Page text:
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Travelers Ins. Co. v. Fidelity Cas. Co.

Supreme Court of Wisconsin
Apr 28, 1964
128 N.W.2d 71 (Wis. 1964)


April 2, 1964 —

April 28, 1964.

Appeal from part of an order of the circuit court for Jefferson county: HENRY G. GERGEN, JR., Circuit Judge. Dismissed.

For the appellant there was a brief by Wickhem Consigny of Janesville, and Ruzicka, Fulton Lloyd of Burlington, attorneys, and Wickham, Borgelt, Skogstad Powell, and Kurt H. Frauen and Robert C. Watson of counsel, all of Milwaukee, and oral argument by Mr. Frauen.

For the respondent there was a brief by Garrigan, Keithley, O'Neal, Dobson Elliott and Donald L. Dobson, all of Beloit, and oral argument by Jerome Elliott.

This appeal is from that part of an order which allowed the defendant Louis F. Ohland, St., to amend his cross complaint against the Burlington National Bank, the impleaded defendant and appellant. Ohland while operating his employer's automobile in the course of his employment as a salesman was injured on November 9, 1959, when his automobile collided with an automobile driven by Antoinette Diener in Jefferson county. Miss Diener died on May 30, 1961, and the Burlington National Bank was appointed executor of her estate on August 1, 1961. On June 26, 1962, the plaintiff, the Travelers Insurance Company, who was the compensation carrier for Ohland's employer and who had paid temporary total disability benefits and medical expenses to Ohland commenced this third-party action pursuant to sec. 102.29, Stats., against Ohland and the Fidelity Casualty Company of New York, the insurer of Miss Diener. Ohland then impleaded the Burlington National Bank and filed a cross complaint against it and the Fidelity Casualty Company of New York for his damages, alleging Miss Diener was negligent and the sole cause of his injuries and the bank was the executor and trustee of Miss Diener's estate and had assets belonging to her estate. The bank demurred to the cross complaint on the ground of a defect of a party defendant in that the bank was sued in its proprietory rather than in its fiduciary capacity.

The court sustained the demurrer and granted leave to Ohland to amend the caption and the pleadings to more certainly identify the capacity in which the bank was being sued. Only that part of the order allowing the amendment of the pleadings is appealed. On oral argument on the merits, this court raised the question of appealability of the order and requested briefs on that issue, which briefs have been submitted.

Whether or not the issue is raised by counsel, this court must take notice of any matter which impinges its jurisdiction on appeal and will dismiss the appeal sua sponte if the order of the trial court is not appealable. In such cases we lack the necessary jurisdiction to decide the appeal.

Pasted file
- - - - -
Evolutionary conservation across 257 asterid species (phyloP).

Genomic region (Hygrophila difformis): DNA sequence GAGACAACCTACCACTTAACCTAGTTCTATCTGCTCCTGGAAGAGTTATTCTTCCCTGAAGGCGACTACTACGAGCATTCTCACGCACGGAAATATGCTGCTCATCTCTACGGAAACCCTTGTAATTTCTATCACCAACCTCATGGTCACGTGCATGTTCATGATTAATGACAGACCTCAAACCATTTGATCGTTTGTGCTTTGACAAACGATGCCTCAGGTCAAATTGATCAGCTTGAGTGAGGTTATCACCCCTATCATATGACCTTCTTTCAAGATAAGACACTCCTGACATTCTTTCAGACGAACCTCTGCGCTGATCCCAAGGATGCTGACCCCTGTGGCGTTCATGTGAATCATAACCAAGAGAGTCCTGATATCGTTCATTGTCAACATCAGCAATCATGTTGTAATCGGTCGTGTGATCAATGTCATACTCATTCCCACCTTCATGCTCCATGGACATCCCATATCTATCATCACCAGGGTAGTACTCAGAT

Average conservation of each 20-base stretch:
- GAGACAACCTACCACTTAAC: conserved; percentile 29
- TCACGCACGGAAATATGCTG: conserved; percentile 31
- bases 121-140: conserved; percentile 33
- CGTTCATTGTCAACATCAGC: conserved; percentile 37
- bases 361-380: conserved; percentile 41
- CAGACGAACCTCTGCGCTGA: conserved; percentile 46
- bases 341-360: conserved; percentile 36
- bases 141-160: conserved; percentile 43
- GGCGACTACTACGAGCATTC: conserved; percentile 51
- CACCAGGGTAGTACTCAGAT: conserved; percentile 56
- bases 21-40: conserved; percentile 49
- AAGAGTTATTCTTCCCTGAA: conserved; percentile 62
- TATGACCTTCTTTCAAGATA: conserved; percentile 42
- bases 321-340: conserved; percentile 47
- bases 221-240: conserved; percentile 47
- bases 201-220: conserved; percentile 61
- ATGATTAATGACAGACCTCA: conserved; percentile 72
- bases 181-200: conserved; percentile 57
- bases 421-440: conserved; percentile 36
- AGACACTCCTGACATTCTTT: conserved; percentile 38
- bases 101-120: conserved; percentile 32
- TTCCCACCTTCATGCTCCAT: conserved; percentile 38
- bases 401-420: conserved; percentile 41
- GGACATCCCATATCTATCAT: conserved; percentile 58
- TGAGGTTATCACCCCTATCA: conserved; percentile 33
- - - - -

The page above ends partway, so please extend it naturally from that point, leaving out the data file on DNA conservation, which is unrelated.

Yaeger v. Fenske (1962), 15 Wis.2d 572, 113 N.W.2d 411; Szuszka v. Milwaukee (1961), 15 Wis.2d 241, 112 N.W.2d 699; Estate of Baumgarten (1961), 12 Wis.2d 212, 107 N.W.2d 169; Kimmel v. Kimmel (1960), 9 Wis.2d 484, 101 N.W.2d 666; Mitler v. Associated Contractors (1958), 3 Wis.2d 331, 88 N.W.2d 672.

The appellant contends the court's order sustaining the demurrer but granting leave to amend affected a substantial right of the bank since the statute of limitations had then run on the cause of action and also the order regardless of its form in effect overruled its demurrer by allowing an amendment of the pleadings. Recourse is thus had to sec. 274.33, Stats., governing appealable orders. By sub. (1) of this section, an order may be appealed if it affects a substantial right and in effect determines the action and prevents a judgment from which an appeal might be taken and by sub. (3) an order which sustains or overrules a demurrer is appealable. If the part of the instant order appealed from affects a substantial right of the appellant, it did not determine the action for the merits are still to be tried or prevent a judgment from which an appeal might be taken — at least not a judgment from which the appellant could appeal.

State Department of Public Welfare v. LeMere (1962), 17 Wis.2d 240, 116 N.W.2d 173; Russell v. Johnson (1961), 14 Wis.2d 406, 111 N.W.2d 193; Schlesinger v. Schroeder (1933), 210 Wis. 403, 245 N.W. 666.

We do not agree the order sustaining the demurrer with leave to plead over or amend the pleading constitutes in substance an order overruling the appellant's demurrer and thus adverse so as to permit it to appeal the order under sec. 274.33 (3), Stats. The sustaining of a demurrer is a separate, distinct, and complete act in itself. It does not necessarily entitle the successful party to a dismissal of the pleading as a matter of right. The court has the inherent power to grant leave to amend or plead over. The part of the order made in the exercise of this power has not been endowed with the attribute of appealability by the statute.

By the Court. — Appeal dismissed.

Summaries of

Travelers Ins. Co. v. Fidelity Cas. Co.

Supreme Court of Wisconsin
Apr 28, 1964
128 N.W.2d 71 (Wis. 1964)
Case details for

Travelers Ins. Co. v. Fidelity Cas. Co.

Case Details


Court:Supreme Court of Wisconsin

Date published: Apr 28, 1964


128 N.W.2d 71 (Wis. 1964)
128 N.W.2d 71

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